Spam persists and diversifies because we are living through a major, complex transition in the constitution and management of our own attention, a transition moving faster than our governance, our metaphors, and our software can keep up with. Spammers—the disbarred lawyers, impoverished con artists, would-be pornographers, credit card thieves, and malware coders—are the avant-garde, the wildcatting exploiters of this transition. They find domains where salience is being generated, whether in a comment thread, a search engine result, a social media platform, or your email inbox, and move to commandeer it. They are the crudest and most abject form of this capture, from students pranking each other with the words of a Monty Python sketch to global botnets producing more email than everyone else on earth, every single day. In their crude way, they show the rest of the online population the network’s new capabilities, the new forms of attention and community experience, which we have not yet fully understood.

As he puts it on pg 199: “Spam is the use of information technology infrastructure to exploit existing aggregations of human attention.”

On a cold Sunday morning watching Frasier in bed in my hotel room, I was slightly amazed to see an advert for Staffordshire university on channel 4. What makes it even more surprising is that they’re offering £1000 to people who enroll with them who registered it as their first choice. The advert proclaims that “it pays to visit an open day” but at least for some, it seems this is meant literally:

We believe in giving students a head start. Our Kickstart is exactly that. It’s £1000 towards the expenses of student life, and the best thing is you don’t ever have to pay it back. We know getting settled isn’t easy, so this’ll help ease you in. Whether it’s nights out, accommodation, travel, or books, you’ll be good to go in no time. How will you spend yours? 

http://www.staffs.ac.uk/openyourmind/grand-entrance/

Is anyone systematically tracking the growth of university advertising in the UK? In the past few months I’ve seen tv adverts, film adverts, a WBS branded airport run way and countless adverts at train stations. To what extent are successful ‘efficiency savings’, where they exist, being swallowed up by marketing and communications budgets? Where might this trend towards financial inducements lead? While the Staffordshire £1000 works through a ‘UniCard’ for campus retailers, it’s easy to see how competitive dynamics might lead to much greater inducements over time.

Edited to add: the next advertising break had a De Montfort university advert.

I’ve received these two emails from Expedia in a matter of days:

  


What stands out to me is their use of emojis in subject lines to differentiate  themselves within what can be presumed to be an overcrowded inbox. It seems likely this has been tested, tracking a potential increase in engagement rate when the emojis are included, as well as plausible that the tactic indeed has a demonstrable positive effect. 

But how long does it take for this knowledge to circulate? How long before others are adopting the same strategy? In which case the increased capacity to win the attention of the reader and stimulate engagement is negated. In which case a new tactic is called for, one which will inevitably be subject to the same dynamics in the event of it enjoying demonstrable success.

This is what I’ve written about as a communicative escalation and I increasingly see examples of it everywhere.

Useful account of the role of ‘lead generators’ in generating ‘distinct digital-advertising landscapes’ with significant socio-economic ramifications. The filter bubble isn’t just a matter of cultural constraint:

As the big piles of data online continue to grow, these issues will become more pronounced. Information filters that control what version of the Internet a person sees are calibrated based on how much money various algorithms think you have. Which means distinct digital-advertising landscapes are increasingly drawn on socioeconomic lines.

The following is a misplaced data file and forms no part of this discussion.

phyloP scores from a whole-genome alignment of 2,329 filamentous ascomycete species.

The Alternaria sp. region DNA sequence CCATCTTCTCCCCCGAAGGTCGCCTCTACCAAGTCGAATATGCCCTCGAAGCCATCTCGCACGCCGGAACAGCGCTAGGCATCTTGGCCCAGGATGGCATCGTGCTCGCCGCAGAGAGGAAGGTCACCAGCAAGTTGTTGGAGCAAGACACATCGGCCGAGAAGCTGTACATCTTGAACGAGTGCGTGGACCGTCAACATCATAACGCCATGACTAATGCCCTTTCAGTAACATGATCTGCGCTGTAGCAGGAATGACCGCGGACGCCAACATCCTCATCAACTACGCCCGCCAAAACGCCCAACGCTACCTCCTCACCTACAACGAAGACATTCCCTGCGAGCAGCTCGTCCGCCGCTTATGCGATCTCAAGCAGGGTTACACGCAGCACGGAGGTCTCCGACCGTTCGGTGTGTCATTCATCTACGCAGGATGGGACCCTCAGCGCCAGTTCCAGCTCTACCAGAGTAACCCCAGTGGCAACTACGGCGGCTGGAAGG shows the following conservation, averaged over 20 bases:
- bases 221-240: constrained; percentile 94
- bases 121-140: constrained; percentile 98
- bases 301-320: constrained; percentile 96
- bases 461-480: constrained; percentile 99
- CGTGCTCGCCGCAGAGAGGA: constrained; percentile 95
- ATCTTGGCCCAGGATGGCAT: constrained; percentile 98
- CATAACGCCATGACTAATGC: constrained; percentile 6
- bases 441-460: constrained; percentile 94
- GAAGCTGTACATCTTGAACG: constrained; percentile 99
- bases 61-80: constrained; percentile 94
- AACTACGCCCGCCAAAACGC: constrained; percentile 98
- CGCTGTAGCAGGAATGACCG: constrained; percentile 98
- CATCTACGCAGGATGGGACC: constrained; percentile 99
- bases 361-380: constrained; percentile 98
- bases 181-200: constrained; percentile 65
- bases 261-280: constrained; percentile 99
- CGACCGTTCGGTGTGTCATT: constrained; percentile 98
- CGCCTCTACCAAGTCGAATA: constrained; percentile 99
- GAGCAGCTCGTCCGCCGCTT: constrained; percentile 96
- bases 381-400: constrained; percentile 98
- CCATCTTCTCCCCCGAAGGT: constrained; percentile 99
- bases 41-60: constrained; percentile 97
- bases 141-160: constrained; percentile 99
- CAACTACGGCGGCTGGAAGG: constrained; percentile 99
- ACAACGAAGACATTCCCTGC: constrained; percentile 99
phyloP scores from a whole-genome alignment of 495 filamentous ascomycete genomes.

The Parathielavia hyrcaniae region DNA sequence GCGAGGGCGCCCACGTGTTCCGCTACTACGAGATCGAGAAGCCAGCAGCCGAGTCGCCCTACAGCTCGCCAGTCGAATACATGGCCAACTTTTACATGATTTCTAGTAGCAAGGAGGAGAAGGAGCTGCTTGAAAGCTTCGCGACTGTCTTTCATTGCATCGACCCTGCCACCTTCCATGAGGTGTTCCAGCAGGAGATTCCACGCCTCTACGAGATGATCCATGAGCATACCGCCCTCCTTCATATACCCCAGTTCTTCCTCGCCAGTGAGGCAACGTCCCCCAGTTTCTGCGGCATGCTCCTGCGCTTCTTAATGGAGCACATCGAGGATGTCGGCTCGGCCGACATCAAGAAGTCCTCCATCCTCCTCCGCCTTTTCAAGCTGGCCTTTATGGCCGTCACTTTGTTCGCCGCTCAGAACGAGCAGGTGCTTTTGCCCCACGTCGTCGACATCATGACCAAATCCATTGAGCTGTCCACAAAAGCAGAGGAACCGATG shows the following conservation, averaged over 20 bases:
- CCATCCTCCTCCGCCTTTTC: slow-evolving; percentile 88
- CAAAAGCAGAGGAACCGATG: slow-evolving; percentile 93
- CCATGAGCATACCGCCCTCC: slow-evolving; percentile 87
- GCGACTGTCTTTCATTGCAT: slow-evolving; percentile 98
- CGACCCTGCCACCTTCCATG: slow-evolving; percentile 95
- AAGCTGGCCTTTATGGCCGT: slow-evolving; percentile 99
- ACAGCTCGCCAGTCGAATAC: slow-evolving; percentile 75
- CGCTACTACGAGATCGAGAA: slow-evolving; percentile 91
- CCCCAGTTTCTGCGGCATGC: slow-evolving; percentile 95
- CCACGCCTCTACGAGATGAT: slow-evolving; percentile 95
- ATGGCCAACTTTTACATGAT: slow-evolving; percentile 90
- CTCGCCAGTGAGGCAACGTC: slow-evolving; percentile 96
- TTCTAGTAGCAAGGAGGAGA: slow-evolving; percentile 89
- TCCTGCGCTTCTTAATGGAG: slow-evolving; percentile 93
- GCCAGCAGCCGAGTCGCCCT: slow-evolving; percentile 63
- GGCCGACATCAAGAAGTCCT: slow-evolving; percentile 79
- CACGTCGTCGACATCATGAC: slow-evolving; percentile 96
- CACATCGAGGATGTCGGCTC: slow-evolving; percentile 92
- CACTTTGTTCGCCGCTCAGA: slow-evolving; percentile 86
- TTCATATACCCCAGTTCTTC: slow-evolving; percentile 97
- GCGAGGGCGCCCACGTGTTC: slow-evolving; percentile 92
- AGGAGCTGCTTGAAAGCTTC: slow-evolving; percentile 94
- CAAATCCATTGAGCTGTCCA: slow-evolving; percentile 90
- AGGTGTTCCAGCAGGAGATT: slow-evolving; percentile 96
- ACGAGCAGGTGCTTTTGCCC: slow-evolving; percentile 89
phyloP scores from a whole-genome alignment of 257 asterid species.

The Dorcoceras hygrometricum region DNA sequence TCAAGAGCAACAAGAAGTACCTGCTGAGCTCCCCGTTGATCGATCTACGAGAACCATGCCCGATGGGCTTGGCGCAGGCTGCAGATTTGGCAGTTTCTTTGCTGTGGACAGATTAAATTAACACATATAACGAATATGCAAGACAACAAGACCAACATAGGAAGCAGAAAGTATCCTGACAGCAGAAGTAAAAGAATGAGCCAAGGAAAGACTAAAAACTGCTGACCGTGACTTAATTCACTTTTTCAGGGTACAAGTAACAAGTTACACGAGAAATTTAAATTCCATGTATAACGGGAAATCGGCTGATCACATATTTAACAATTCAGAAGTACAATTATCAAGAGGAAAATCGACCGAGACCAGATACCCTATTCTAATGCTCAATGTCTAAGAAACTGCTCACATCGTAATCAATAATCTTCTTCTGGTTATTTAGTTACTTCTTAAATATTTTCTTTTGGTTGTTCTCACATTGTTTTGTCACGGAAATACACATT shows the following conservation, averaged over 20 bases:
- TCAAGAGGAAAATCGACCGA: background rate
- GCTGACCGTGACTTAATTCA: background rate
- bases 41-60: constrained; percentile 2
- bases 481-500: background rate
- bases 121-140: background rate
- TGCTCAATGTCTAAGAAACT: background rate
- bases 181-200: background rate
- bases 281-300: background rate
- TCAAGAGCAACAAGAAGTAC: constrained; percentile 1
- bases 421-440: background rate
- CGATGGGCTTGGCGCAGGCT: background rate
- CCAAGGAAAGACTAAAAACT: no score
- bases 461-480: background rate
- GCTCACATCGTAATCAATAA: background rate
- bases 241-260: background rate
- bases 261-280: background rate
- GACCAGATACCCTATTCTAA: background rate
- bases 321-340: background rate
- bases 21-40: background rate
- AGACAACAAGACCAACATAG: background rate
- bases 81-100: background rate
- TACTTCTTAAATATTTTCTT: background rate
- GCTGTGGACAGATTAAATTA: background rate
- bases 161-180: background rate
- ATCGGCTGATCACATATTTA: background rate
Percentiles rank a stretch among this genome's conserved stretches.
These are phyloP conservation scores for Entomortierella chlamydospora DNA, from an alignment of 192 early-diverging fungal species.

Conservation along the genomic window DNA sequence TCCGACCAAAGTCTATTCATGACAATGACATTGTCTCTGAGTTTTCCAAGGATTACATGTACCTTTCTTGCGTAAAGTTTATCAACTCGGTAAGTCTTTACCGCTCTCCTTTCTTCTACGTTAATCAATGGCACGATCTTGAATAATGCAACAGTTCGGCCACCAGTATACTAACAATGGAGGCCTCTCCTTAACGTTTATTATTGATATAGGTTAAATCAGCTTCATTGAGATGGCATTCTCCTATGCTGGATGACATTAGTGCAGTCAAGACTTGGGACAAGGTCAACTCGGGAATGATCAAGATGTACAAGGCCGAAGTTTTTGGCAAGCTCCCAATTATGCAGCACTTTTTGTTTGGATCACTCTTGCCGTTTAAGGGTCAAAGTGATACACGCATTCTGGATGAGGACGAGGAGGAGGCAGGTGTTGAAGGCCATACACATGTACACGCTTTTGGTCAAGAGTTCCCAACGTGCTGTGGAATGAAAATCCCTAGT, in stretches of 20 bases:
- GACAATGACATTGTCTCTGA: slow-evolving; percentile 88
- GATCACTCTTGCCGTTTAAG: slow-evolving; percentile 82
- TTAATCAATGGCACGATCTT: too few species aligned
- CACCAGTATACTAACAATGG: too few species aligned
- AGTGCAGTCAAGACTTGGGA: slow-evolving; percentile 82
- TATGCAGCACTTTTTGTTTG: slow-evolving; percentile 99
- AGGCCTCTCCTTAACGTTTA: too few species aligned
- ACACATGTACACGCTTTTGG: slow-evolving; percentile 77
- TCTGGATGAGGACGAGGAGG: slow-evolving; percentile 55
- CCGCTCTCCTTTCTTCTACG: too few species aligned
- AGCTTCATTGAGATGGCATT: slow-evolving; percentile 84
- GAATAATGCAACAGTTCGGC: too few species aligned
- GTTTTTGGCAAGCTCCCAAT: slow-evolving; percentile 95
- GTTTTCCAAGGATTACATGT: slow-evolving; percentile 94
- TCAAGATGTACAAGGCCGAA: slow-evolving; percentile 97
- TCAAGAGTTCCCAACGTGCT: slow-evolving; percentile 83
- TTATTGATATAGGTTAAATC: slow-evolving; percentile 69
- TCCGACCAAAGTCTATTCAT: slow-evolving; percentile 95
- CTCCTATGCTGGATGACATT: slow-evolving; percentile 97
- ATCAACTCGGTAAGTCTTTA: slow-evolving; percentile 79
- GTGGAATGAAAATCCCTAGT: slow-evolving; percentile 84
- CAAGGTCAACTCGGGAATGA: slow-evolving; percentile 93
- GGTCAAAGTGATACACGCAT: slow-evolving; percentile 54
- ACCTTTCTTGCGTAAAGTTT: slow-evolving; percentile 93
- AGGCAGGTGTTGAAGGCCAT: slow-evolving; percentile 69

The effect may be a more pleasant online experience for someone who is perceived to have more income. In the same way that startups have put a premium on cutting out human interaction for those who can afford it, adlessness can be a luxury for those who choose to buy ad blockers so their webpages load faster. But distinct ad landscapes aren’t just about seeing more elegant corporate messages, or encountering fewer pop-up ads—or even none at all. Companies and individuals are working together to target consumers on a personal level, to use their most vulnerable Google searches against them.

http://www.theatlantic.com/technology/archive/2015/11/google-searches-privacy-danger/413614/?utm_source=pocket&utm_medium=email&utm_campaign=pockethits

Watching channel 4 this evening, I encountered the NPower Price Promise which communicates their guarantee to always let consumers know the cheapest tariff available to them:

Except this ‘Npower Price Promise’ isn’t a deliberate policy to ‘stand up for customers’. It’s a requirement by the regulator that came into force on 26 August 2013:

Give all their customers personalised information on the cheapest tariff they offer for them. This information will appear on each bill and on a range of other customer communications.

https://www.ofgem.gov.uk/information-consumers/domestic-consumers/understanding-energy-bills

This was required to be implemented by March 2014. So the self-congratulatory advertising campaign the company has launched seems in actuality to be an announcement that they’re belatedly complying with legislation.

I’d love to know more about how these adverts came to be made and how much was spent on them. Should we expect more of this in the future? Large companies presenting regulatory requirements as beneficent corporate policy is certainly in keeping with the spirit of the age.

Advertising is no less important in producing and regulating the new spirit of capitalism. It too conducts a subtle game of instrumentalizing unhappiness and dissatisfaction with capitalism as a motivation for consumption. This was witnessed as early as the 1920s, when American marketers targeted a growing collective sense of ennui and alienation from urban-capitalist existence, a feeling that more innocent, dependable relations were being lost. The images used to sell products during the 1920s and 30s were specifically drawn from a social ideal of traditional family and community life that industrial capitalism appeared to be destroying. [15]By the 1960s, advertising was tapping into frustrations with bourgeois and bureaucratic routines, speaking to the counter-culture even as it was first emerging. [16] Advertising, like management theory, is fuelled by a critique of the dominant normative-economic regime within which it sits, facilitating safe acts of micro-rebellion against the macro-social order. It acts as capital’s own trusted moral and artistic critic in order to inspire additional psychological engagement on the part of ordinary worker-consumers. Dissatisfaction is reduced to a psychological tendency to be fed back into processes of production and consumption. As a result, understanding such psychological qualities as impulse, libido and frustration—often in the micro-social context of the ‘focus group’—has been key to the development of advertising since the 1920s.

– Will Davies, The Political Economy of Unhappiness